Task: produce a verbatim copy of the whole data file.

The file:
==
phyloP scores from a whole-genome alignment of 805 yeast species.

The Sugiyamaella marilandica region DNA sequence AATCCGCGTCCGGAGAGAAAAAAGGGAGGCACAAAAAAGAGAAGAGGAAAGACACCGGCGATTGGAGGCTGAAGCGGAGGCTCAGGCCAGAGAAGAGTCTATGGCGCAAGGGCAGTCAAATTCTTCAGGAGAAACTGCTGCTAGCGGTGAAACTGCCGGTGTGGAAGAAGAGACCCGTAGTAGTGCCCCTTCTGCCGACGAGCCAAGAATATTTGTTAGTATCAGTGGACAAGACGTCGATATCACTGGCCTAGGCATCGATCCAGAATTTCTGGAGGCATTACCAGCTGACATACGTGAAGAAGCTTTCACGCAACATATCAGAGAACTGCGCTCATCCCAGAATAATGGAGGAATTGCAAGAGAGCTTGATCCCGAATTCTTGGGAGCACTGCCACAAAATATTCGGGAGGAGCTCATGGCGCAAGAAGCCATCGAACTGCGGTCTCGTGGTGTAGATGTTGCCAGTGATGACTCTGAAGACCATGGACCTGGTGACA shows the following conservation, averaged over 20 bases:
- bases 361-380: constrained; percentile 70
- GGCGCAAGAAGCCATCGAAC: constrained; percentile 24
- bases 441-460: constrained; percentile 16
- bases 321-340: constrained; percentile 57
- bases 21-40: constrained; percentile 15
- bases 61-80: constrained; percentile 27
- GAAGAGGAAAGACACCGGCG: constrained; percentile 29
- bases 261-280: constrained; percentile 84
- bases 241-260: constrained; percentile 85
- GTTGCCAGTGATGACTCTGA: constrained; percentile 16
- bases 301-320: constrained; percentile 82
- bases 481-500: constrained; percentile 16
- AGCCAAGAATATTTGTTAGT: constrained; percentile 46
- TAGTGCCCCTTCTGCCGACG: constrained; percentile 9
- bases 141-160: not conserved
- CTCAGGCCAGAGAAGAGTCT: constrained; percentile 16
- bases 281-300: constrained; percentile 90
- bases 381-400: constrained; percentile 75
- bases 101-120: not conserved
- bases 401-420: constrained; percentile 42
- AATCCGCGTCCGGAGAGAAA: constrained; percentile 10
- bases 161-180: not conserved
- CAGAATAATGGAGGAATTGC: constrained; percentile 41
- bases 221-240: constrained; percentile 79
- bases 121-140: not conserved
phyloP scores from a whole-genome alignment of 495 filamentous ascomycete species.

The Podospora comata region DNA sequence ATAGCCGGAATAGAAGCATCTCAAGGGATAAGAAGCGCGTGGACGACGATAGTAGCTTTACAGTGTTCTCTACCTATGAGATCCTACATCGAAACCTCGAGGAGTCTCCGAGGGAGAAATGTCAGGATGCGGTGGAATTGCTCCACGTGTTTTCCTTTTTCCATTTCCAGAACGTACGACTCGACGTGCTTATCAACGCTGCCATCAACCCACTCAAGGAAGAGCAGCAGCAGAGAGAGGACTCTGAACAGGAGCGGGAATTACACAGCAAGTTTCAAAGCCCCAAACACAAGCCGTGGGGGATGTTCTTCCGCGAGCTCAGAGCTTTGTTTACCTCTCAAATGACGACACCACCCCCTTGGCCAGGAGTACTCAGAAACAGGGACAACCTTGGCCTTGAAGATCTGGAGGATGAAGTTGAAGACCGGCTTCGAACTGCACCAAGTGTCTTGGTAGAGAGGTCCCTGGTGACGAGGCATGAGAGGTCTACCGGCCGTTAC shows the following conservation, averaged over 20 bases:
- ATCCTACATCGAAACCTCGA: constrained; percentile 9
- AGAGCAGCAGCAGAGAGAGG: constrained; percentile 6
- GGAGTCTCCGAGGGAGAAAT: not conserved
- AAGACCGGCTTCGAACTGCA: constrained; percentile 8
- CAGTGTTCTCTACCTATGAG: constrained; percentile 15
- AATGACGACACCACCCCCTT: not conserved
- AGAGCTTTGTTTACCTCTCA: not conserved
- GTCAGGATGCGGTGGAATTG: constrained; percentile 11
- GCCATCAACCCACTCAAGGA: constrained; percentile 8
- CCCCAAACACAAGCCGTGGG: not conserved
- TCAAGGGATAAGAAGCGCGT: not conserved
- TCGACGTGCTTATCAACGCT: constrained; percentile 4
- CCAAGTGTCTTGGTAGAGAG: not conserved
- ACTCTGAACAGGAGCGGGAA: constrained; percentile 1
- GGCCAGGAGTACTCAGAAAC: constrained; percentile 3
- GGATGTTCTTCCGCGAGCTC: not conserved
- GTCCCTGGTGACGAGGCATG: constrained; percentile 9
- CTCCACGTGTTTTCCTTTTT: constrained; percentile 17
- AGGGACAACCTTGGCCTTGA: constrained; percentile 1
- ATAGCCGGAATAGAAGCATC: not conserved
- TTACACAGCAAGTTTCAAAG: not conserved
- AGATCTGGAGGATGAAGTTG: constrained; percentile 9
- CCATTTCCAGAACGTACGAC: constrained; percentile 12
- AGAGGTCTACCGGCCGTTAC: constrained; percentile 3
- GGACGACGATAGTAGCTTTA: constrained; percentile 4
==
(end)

phyloP scores from a whole-genome alignment of 805 yeast species.

The Sugiyamaella marilandica region DNA sequence AATCCGCGTCCGGAGAGAAAAAAGGGAGGCACAAAAAAGAGAAGAGGAAAGACACCGGCGATTGGAGGCTGAAGCGGAGGCTCAGGCCAGAGAAGAGTCTATGGCGCAAGGGCAGTCAAATTCTTCAGGAGAAACTGCTGCTAGCGGTGAAACTGCCGGTGTGGAAGAAGAGACCCGTAGTAGTGCCCCTTCTGCCGACGAGCCAAGAATATTTGTTAGTATCAGTGGACAAGACGTCGATATCACTGGCCTAGGCATCGATCCAGAATTTCTGGAGGCATTACCAGCTGACATACGTGAAGAAGCTTTCACGCAACATATCAGAGAACTGCGCTCATCCCAGAATAATGGAGGAATTGCAAGAGAGCTTGATCCCGAATTCTTGGGAGCACTGCCACAAAATATTCGGGAGGAGCTCATGGCGCAAGAAGCCATCGAACTGCGGTCTCGTGGTGTAGATGTTGCCAGTGATGACTCTGAAGACCATGGACCTGGTGACA shows the following conservation, averaged over 20 bases:
- bases 361-380: constrained; percentile 70
- GGCGCAAGAAGCCATCGAAC: constrained; percentile 24
- bases 441-460: constrained; percentile 16
- bases 321-340: constrained; percentile 57
- bases 21-40: constrained; percentile 15
- bases 61-80: constrained; percentile 27
- GAAGAGGAAAGACACCGGCG: constrained; percentile 29
- bases 261-280: constrained; percentile 84
- bases 241-260: constrained; percentile 85
- GTTGCCAGTGATGACTCTGA: constrained; percentile 16
- bases 301-320: constrained; percentile 82
- bases 481-500: constrained; percentile 16
- AGCCAAGAATATTTGTTAGT: constrained; percentile 46
- TAGTGCCCCTTCTGCCGACG: constrained; percentile 9
- bases 141-160: not conserved
- CTCAGGCCAGAGAAGAGTCT: constrained; percentile 16
- bases 281-300: constrained; percentile 90
- bases 381-400: constrained; percentile 75
- bases 101-120: not conserved
- bases 401-420: constrained; percentile 42
- AATCCGCGTCCGGAGAGAAA: constrained; percentile 10
- bases 161-180: not conserved
- CAGAATAATGGAGGAATTGC: constrained; percentile 41
- bases 221-240: constrained; percentile 79
- bases 121-140: not conserved
phyloP scores from a whole-genome alignment of 495 filamentous ascomycete species.

The Podospora comata region DNA sequence ATAGCCGGAATAGAAGCATCTCAAGGGATAAGAAGCGCGTGGACGACGATAGTAGCTTTACAGTGTTCTCTACCTATGAGATCCTACATCGAAACCTCGAGGAGTCTCCGAGGGAGAAATGTCAGGATGCGGTGGAATTGCTCCACGTGTTTTCCTTTTTCCATTTCCAGAACGTACGACTCGACGTGCTTATCAACGCTGCCATCAACCCACTCAAGGAAGAGCAGCAGCAGAGAGAGGACTCTGAACAGGAGCGGGAATTACACAGCAAGTTTCAAAGCCCCAAACACAAGCCGTGGGGGATGTTCTTCCGCGAGCTCAGAGCTTTGTTTACCTCTCAAATGACGACACCACCCCCTTGGCCAGGAGTACTCAGAAACAGGGACAACCTTGGCCTTGAAGATCTGGAGGATGAAGTTGAAGACCGGCTTCGAACTGCACCAAGTGTCTTGGTAGAGAGGTCCCTGGTGACGAGGCATGAGAGGTCTACCGGCCGTTAC shows the following conservation, averaged over 20 bases:
- ATCCTACATCGAAACCTCGA: constrained; percentile 9
- AGAGCAGCAGCAGAGAGAGG: constrained; percentile 6
- GGAGTCTCCGAGGGAGAAAT: not conserved
- AAGACCGGCTTCGAACTGCA: constrained; percentile 8
- CAGTGTTCTCTACCTATGAG: constrained; percentile 15
- AATGACGACACCACCCCCTT: not conserved
- AGAGCTTTGTTTACCTCTCA: not conserved
- GTCAGGATGCGGTGGAATTG: constrained; percentile 11
- GCCATCAACCCACTCAAGGA: constrained; percentile 8
- CCCCAAACACAAGCCGTGGG: not conserved
- TCAAGGGATAAGAAGCGCGT: not conserved
- TCGACGTGCTTATCAACGCT: constrained; percentile 4
- CCAAGTGTCTTGGTAGAGAG: not conserved
- ACTCTGAACAGGAGCGGGAA: constrained; percentile 1
- GGCCAGGAGTACTCAGAAAC: constrained; percentile 3
- GGATGTTCTTCCGCGAGCTC: not conserved
- GTCCCTGGTGACGAGGCATG: constrained; percentile 9
- CTCCACGTGTTTTCCTTTTT: constrained; percentile 17
- AGGGACAACCTTGGCCTTGA: constrained; percentile 1
- ATAGCCGGAATAGAAGCATC: not conserved
- TTACACAGCAAGTTTCAAAG: not conserved
- AGATCTGGAGGATGAAGTTG: constrained; percentile 9
- CCATTTCCAGAACGTACGAC: constrained; percentile 12
- AGAGGTCTACCGGCCGTTAC: constrained; percentile 3
- GGACGACGATAGTAGCTTTA: constrained; percentile 4